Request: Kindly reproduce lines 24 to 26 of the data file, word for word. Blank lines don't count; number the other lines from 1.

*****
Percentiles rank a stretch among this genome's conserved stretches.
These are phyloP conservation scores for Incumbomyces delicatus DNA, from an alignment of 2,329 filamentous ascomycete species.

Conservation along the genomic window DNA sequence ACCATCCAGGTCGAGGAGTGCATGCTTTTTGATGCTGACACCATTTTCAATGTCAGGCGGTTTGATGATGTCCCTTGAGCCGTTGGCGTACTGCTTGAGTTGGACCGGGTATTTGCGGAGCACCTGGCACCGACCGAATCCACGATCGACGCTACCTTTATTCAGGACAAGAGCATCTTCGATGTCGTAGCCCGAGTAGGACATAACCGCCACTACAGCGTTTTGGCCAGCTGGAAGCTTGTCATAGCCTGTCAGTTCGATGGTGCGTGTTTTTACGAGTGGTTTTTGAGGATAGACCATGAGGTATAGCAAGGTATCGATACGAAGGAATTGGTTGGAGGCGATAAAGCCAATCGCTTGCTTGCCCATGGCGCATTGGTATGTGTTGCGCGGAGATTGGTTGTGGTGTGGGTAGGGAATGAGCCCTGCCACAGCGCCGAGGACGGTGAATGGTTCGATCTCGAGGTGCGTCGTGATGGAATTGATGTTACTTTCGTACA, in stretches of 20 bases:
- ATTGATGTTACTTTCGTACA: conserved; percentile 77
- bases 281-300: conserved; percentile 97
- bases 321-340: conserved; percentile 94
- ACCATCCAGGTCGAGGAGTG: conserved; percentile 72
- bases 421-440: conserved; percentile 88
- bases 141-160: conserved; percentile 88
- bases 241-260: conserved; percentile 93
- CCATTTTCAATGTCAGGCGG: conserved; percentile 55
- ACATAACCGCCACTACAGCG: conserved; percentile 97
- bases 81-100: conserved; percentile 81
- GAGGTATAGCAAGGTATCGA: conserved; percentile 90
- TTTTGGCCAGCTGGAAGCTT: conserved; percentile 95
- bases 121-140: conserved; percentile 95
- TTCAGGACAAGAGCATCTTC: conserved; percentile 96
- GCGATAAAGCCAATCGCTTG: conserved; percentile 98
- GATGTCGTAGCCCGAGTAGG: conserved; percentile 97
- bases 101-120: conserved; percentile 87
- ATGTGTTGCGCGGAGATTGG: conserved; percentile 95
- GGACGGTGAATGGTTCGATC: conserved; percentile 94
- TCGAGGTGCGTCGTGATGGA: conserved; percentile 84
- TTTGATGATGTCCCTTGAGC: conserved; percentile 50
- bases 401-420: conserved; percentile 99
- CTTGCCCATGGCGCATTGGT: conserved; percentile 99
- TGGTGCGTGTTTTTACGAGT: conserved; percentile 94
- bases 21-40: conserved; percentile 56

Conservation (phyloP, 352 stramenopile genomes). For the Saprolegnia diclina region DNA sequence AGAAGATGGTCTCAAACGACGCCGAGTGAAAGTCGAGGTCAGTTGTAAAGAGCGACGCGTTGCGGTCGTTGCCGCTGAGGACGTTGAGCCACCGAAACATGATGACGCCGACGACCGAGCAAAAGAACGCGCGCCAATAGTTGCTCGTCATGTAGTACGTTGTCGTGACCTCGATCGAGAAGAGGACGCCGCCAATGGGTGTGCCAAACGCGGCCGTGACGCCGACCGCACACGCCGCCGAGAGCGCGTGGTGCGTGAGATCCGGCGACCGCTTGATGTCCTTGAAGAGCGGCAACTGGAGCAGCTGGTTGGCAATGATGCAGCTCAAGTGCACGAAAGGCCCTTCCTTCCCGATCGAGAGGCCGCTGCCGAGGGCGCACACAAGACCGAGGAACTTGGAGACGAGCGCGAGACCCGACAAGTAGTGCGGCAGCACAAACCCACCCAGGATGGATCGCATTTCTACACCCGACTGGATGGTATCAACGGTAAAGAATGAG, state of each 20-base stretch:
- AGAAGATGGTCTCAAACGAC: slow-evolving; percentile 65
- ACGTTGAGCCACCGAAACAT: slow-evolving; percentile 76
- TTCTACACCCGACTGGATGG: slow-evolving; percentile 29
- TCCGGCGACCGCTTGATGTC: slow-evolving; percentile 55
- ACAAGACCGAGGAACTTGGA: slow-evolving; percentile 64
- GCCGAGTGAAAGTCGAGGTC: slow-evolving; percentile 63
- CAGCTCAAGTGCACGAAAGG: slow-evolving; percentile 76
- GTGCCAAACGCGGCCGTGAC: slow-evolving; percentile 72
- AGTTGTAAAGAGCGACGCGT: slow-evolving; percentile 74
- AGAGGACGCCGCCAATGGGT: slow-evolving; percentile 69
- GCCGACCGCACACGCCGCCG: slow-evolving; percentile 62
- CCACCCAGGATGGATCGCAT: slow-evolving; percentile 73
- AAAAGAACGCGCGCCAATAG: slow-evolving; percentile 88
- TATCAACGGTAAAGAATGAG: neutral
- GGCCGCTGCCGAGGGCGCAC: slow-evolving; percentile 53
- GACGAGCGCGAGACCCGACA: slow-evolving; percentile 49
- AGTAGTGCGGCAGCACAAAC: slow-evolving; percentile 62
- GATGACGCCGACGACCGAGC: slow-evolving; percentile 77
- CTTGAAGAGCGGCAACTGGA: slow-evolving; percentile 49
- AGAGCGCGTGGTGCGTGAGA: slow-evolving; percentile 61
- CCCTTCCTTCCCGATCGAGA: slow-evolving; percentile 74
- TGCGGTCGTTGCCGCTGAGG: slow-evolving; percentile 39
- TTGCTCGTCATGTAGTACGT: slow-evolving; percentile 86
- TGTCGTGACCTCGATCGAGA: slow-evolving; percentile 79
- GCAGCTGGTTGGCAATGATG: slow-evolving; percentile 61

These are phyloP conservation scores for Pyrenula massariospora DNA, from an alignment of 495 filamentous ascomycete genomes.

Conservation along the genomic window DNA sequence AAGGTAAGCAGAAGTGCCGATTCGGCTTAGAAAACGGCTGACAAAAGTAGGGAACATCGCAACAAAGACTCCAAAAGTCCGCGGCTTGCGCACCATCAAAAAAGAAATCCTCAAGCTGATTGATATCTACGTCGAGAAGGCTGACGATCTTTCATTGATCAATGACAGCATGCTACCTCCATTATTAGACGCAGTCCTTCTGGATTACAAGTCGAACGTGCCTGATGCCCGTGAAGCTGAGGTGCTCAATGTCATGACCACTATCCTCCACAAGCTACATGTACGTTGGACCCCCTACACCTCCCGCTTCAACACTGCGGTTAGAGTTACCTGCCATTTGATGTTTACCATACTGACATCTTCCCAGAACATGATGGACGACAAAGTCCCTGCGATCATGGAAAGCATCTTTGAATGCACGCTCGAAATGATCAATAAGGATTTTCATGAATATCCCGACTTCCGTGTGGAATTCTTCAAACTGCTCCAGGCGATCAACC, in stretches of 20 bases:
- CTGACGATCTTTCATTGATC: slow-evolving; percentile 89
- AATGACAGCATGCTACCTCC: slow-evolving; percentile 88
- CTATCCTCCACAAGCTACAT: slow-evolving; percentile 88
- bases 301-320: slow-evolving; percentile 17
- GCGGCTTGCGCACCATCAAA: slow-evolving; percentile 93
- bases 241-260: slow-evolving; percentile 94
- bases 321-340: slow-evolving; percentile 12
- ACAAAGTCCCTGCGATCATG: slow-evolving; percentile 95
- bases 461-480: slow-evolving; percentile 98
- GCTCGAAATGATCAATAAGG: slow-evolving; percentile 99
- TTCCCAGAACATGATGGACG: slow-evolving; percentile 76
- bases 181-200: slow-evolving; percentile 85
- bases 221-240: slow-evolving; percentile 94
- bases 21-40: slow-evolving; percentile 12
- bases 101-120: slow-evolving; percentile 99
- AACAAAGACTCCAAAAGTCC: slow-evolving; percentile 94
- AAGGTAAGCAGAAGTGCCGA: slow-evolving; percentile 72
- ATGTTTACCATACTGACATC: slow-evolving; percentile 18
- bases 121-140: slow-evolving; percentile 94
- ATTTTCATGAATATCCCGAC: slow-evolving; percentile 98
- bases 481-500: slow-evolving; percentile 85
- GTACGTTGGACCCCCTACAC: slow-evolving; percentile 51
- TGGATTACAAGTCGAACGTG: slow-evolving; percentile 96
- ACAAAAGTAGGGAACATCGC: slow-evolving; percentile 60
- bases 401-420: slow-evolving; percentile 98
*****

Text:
- TTTGATGATGTCCCTTGAGC: conserved; percentile 50
- bases 401-420: conserved; percentile 99
- CTTGCCCATGGCGCATTGGT: conserved; percentile 99